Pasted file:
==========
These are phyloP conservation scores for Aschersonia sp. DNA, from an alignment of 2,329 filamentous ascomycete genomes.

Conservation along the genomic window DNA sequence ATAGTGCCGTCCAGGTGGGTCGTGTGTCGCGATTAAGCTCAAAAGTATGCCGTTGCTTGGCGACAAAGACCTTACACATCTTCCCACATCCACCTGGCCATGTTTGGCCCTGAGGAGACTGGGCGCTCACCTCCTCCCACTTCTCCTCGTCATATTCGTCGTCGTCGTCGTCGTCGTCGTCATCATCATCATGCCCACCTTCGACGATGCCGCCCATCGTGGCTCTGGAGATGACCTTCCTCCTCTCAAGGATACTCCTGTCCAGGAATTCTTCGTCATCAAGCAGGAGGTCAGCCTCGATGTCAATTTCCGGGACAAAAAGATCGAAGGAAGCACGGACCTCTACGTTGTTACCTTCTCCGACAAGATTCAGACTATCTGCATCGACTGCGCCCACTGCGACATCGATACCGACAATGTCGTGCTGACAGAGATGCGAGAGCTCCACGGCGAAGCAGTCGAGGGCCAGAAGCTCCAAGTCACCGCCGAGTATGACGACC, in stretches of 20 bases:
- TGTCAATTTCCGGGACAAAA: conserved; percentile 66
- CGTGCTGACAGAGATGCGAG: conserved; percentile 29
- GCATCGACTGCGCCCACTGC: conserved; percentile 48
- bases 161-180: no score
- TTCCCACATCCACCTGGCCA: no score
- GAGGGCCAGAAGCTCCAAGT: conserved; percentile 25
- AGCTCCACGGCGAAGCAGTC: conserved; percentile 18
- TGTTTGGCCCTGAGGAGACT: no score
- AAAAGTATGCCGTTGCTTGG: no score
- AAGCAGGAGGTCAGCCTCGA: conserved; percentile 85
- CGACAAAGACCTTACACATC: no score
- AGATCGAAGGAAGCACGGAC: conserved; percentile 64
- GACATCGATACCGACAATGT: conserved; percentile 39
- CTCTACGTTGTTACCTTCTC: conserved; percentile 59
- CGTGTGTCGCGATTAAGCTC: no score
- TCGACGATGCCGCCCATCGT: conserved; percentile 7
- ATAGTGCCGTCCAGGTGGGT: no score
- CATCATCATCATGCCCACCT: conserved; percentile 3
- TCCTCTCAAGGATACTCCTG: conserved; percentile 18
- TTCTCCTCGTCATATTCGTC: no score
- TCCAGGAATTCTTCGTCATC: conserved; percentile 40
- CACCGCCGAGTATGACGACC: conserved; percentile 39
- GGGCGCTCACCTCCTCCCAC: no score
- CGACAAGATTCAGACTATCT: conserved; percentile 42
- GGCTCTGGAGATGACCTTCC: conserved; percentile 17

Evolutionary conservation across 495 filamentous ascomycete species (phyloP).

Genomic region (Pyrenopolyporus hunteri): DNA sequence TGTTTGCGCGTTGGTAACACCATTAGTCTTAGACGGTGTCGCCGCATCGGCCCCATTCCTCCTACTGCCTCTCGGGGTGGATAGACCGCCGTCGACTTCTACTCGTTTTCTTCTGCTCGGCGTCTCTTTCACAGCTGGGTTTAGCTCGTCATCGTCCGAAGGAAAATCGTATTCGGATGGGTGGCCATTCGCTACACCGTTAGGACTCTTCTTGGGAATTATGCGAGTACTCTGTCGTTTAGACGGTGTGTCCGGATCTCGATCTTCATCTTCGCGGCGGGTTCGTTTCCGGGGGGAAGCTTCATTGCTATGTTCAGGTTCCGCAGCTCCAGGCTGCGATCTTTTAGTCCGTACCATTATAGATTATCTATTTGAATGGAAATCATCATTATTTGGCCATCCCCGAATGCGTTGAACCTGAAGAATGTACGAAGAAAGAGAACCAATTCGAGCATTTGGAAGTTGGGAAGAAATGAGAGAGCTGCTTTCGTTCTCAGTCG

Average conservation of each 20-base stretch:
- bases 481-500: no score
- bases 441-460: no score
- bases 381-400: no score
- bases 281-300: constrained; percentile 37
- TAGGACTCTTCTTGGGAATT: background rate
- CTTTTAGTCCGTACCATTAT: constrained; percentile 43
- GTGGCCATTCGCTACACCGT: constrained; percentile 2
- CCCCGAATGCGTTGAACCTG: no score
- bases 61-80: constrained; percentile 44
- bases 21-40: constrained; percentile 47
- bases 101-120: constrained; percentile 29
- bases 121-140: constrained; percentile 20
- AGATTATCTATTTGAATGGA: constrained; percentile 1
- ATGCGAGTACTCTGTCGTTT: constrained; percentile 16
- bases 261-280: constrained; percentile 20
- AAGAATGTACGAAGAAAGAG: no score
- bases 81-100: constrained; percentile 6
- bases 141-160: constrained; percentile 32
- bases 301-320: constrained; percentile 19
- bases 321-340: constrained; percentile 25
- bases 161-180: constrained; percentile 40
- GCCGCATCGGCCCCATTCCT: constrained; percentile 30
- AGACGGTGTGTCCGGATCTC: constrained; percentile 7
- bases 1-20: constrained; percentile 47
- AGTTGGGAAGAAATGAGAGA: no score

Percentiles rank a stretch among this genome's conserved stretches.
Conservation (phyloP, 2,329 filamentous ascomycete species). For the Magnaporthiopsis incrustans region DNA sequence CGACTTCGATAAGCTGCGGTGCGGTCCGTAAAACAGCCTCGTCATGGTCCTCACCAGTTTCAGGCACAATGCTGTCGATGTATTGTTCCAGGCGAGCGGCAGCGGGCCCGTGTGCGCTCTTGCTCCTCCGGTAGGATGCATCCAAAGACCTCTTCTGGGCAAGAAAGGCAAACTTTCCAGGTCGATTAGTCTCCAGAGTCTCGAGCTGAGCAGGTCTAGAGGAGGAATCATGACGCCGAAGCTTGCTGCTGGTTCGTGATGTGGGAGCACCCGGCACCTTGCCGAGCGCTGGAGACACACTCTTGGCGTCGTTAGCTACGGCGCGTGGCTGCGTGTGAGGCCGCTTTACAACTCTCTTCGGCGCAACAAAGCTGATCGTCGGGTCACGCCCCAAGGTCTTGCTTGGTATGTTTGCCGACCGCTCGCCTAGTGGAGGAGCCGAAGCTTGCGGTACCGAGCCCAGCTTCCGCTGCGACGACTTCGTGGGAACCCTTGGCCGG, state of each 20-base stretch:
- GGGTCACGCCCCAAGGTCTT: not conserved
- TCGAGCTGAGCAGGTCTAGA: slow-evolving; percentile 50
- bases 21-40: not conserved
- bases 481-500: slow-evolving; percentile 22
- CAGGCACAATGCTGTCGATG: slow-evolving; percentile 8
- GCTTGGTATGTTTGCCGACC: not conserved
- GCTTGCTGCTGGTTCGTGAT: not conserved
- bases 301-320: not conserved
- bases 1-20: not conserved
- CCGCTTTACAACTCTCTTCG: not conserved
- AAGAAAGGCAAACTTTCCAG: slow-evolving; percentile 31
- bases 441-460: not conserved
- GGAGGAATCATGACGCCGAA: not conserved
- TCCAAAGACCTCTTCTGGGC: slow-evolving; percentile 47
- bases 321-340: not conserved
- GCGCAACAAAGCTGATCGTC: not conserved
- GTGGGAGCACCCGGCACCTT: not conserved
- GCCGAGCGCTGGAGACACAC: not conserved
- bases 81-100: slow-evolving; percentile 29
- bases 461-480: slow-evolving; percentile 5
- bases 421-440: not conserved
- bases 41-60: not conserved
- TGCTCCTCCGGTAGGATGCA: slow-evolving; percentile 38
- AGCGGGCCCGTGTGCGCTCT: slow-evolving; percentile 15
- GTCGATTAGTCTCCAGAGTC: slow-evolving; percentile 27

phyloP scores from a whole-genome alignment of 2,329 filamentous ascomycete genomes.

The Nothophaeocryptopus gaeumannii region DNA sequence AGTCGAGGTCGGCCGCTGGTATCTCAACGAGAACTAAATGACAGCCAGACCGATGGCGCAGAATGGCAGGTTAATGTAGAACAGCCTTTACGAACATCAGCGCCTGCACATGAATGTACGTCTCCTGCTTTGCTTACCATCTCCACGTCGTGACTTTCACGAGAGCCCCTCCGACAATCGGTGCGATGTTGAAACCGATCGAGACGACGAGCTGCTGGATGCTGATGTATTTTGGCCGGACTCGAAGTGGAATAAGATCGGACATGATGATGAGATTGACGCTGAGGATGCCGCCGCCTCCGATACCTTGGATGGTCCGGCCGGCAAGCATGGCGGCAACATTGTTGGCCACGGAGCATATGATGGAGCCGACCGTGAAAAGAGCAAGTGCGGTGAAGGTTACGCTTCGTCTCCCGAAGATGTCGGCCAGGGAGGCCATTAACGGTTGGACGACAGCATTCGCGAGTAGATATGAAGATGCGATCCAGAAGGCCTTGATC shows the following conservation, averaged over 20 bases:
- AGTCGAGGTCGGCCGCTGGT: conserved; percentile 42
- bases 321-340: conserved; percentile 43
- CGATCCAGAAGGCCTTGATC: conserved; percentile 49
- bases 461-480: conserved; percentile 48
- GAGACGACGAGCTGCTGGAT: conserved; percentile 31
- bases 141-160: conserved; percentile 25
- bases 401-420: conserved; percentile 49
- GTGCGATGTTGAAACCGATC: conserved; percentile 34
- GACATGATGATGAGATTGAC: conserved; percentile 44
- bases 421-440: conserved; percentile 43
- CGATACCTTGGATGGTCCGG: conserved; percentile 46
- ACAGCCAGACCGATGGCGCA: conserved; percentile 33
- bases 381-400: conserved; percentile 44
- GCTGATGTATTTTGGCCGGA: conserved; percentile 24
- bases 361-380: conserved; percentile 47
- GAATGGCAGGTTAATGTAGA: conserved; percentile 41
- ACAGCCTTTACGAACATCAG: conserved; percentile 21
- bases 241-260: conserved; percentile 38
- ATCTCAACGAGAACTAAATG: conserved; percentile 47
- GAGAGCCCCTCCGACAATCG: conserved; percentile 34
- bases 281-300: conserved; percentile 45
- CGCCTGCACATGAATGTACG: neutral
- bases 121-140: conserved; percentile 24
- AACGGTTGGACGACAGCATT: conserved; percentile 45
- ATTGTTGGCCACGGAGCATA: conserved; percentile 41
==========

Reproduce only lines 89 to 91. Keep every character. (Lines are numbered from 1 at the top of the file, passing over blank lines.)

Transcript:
- GAGACGACGAGCTGCTGGAT: conserved; percentile 31
- bases 141-160: conserved; percentile 25
- bases 401-420: conserved; percentile 49